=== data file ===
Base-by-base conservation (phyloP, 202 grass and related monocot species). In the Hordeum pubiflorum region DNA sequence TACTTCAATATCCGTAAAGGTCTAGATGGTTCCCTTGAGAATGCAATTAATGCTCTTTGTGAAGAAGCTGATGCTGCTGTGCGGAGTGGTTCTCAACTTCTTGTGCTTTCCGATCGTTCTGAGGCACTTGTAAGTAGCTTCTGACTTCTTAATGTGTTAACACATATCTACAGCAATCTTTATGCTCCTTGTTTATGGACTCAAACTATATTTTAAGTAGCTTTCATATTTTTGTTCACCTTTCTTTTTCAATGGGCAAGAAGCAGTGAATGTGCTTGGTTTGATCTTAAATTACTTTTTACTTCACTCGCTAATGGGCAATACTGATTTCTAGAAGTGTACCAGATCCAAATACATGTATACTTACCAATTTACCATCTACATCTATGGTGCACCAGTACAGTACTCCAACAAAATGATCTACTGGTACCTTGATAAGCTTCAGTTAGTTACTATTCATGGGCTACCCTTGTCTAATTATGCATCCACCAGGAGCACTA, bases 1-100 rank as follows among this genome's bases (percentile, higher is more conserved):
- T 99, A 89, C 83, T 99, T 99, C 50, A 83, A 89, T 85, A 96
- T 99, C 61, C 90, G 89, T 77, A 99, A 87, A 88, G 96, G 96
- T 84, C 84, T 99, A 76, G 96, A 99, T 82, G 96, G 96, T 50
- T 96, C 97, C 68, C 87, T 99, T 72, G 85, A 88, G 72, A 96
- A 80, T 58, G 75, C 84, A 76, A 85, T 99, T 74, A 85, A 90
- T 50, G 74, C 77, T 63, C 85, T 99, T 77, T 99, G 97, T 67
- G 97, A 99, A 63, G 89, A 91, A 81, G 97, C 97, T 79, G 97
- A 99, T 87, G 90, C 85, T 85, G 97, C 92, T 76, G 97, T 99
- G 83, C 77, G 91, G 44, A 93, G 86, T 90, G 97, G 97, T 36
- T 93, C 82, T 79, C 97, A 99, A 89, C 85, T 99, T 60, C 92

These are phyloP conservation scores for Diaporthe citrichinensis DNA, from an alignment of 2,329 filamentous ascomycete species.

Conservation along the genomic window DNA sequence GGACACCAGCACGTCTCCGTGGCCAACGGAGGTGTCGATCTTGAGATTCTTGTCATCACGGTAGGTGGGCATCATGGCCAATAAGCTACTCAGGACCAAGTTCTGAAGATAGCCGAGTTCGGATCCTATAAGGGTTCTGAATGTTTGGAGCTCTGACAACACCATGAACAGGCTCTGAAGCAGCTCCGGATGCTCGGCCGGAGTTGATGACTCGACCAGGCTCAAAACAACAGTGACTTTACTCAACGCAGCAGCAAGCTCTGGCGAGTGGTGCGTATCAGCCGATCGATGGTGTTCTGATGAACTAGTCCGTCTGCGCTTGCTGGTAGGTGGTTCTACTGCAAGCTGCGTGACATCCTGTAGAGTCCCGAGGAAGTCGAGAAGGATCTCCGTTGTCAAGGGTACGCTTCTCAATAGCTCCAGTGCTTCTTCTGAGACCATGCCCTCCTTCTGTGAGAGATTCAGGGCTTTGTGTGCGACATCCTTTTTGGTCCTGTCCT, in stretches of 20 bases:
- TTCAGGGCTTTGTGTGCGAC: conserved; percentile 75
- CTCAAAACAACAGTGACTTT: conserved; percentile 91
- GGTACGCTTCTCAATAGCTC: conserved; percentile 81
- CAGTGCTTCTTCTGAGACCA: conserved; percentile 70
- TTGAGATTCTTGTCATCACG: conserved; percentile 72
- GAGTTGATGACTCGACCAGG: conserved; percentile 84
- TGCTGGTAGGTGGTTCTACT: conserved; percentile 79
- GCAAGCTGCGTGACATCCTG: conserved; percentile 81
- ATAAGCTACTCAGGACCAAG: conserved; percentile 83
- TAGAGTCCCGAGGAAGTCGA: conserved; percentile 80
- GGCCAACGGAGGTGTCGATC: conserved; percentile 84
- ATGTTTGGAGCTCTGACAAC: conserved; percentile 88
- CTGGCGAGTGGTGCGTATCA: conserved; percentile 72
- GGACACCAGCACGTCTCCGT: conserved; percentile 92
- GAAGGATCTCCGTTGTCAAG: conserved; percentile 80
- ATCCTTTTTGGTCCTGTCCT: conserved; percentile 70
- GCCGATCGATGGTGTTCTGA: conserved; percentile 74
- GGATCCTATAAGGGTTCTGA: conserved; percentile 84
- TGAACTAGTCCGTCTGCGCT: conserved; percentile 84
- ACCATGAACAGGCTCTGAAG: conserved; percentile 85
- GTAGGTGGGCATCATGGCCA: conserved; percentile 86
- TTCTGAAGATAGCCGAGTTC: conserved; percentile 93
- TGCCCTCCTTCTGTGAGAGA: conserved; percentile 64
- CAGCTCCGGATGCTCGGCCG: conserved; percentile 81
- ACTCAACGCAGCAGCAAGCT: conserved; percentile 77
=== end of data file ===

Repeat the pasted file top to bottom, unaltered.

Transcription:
Base-by-base conservation (phyloP, 202 grass and related monocot species). In the Hordeum pubiflorum region DNA sequence TACTTCAATATCCGTAAAGGTCTAGATGGTTCCCTTGAGAATGCAATTAATGCTCTTTGTGAAGAAGCTGATGCTGCTGTGCGGAGTGGTTCTCAACTTCTTGTGCTTTCCGATCGTTCTGAGGCACTTGTAAGTAGCTTCTGACTTCTTAATGTGTTAACACATATCTACAGCAATCTTTATGCTCCTTGTTTATGGACTCAAACTATATTTTAAGTAGCTTTCATATTTTTGTTCACCTTTCTTTTTCAATGGGCAAGAAGCAGTGAATGTGCTTGGTTTGATCTTAAATTACTTTTTACTTCACTCGCTAATGGGCAATACTGATTTCTAGAAGTGTACCAGATCCAAATACATGTATACTTACCAATTTACCATCTACATCTATGGTGCACCAGTACAGTACTCCAACAAAATGATCTACTGGTACCTTGATAAGCTTCAGTTAGTTACTATTCATGGGCTACCCTTGTCTAATTATGCATCCACCAGGAGCACTA, bases 1-100 rank as follows among this genome's bases (percentile, higher is more conserved):
- T 99, A 89, C 83, T 99, T 99, C 50, A 83, A 89, T 85, A 96
- T 99, C 61, C 90, G 89, T 77, A 99, A 87, A 88, G 96, G 96
- T 84, C 84, T 99, A 76, G 96, A 99, T 82, G 96, G 96, T 50
- T 96, C 97, C 68, C 87, T 99, T 72, G 85, A 88, G 72, A 96
- A 80, T 58, G 75, C 84, A 76, A 85, T 99, T 74, A 85, A 90
- T 50, G 74, C 77, T 63, C 85, T 99, T 77, T 99, G 97, T 67
- G 97, A 99, A 63, G 89, A 91, A 81, G 97, C 97, T 79, G 97
- A 99, T 87, G 90, C 85, T 85, G 97, C 92, T 76, G 97, T 99
- G 83, C 77, G 91, G 44, A 93, G 86, T 90, G 97, G 97, T 36
- T 93, C 82, T 79, C 97, A 99, A 89, C 85, T 99, T 60, C 92

These are phyloP conservation scores for Diaporthe citrichinensis DNA, from an alignment of 2,329 filamentous ascomycete species.

Conservation along the genomic window DNA sequence GGACACCAGCACGTCTCCGTGGCCAACGGAGGTGTCGATCTTGAGATTCTTGTCATCACGGTAGGTGGGCATCATGGCCAATAAGCTACTCAGGACCAAGTTCTGAAGATAGCCGAGTTCGGATCCTATAAGGGTTCTGAATGTTTGGAGCTCTGACAACACCATGAACAGGCTCTGAAGCAGCTCCGGATGCTCGGCCGGAGTTGATGACTCGACCAGGCTCAAAACAACAGTGACTTTACTCAACGCAGCAGCAAGCTCTGGCGAGTGGTGCGTATCAGCCGATCGATGGTGTTCTGATGAACTAGTCCGTCTGCGCTTGCTGGTAGGTGGTTCTACTGCAAGCTGCGTGACATCCTGTAGAGTCCCGAGGAAGTCGAGAAGGATCTCCGTTGTCAAGGGTACGCTTCTCAATAGCTCCAGTGCTTCTTCTGAGACCATGCCCTCCTTCTGTGAGAGATTCAGGGCTTTGTGTGCGACATCCTTTTTGGTCCTGTCCT, in stretches of 20 bases:
- TTCAGGGCTTTGTGTGCGAC: conserved; percentile 75
- CTCAAAACAACAGTGACTTT: conserved; percentile 91
- GGTACGCTTCTCAATAGCTC: conserved; percentile 81
- CAGTGCTTCTTCTGAGACCA: conserved; percentile 70
- TTGAGATTCTTGTCATCACG: conserved; percentile 72
- GAGTTGATGACTCGACCAGG: conserved; percentile 84
- TGCTGGTAGGTGGTTCTACT: conserved; percentile 79
- GCAAGCTGCGTGACATCCTG: conserved; percentile 81
- ATAAGCTACTCAGGACCAAG: conserved; percentile 83
- TAGAGTCCCGAGGAAGTCGA: conserved; percentile 80
- GGCCAACGGAGGTGTCGATC: conserved; percentile 84
- ATGTTTGGAGCTCTGACAAC: conserved; percentile 88
- CTGGCGAGTGGTGCGTATCA: conserved; percentile 72
- GGACACCAGCACGTCTCCGT: conserved; percentile 92
- GAAGGATCTCCGTTGTCAAG: conserved; percentile 80
- ATCCTTTTTGGTCCTGTCCT: conserved; percentile 70
- GCCGATCGATGGTGTTCTGA: conserved; percentile 74
- GGATCCTATAAGGGTTCTGA: conserved; percentile 84
- TGAACTAGTCCGTCTGCGCT: conserved; percentile 84
- ACCATGAACAGGCTCTGAAG: conserved; percentile 85
- GTAGGTGGGCATCATGGCCA: conserved; percentile 86
- TTCTGAAGATAGCCGAGTTC: conserved; percentile 93
- TGCCCTCCTTCTGTGAGAGA: conserved; percentile 64
- CAGCTCCGGATGCTCGGCCG: conserved; percentile 81
- ACTCAACGCAGCAGCAAGCT: conserved; percentile 77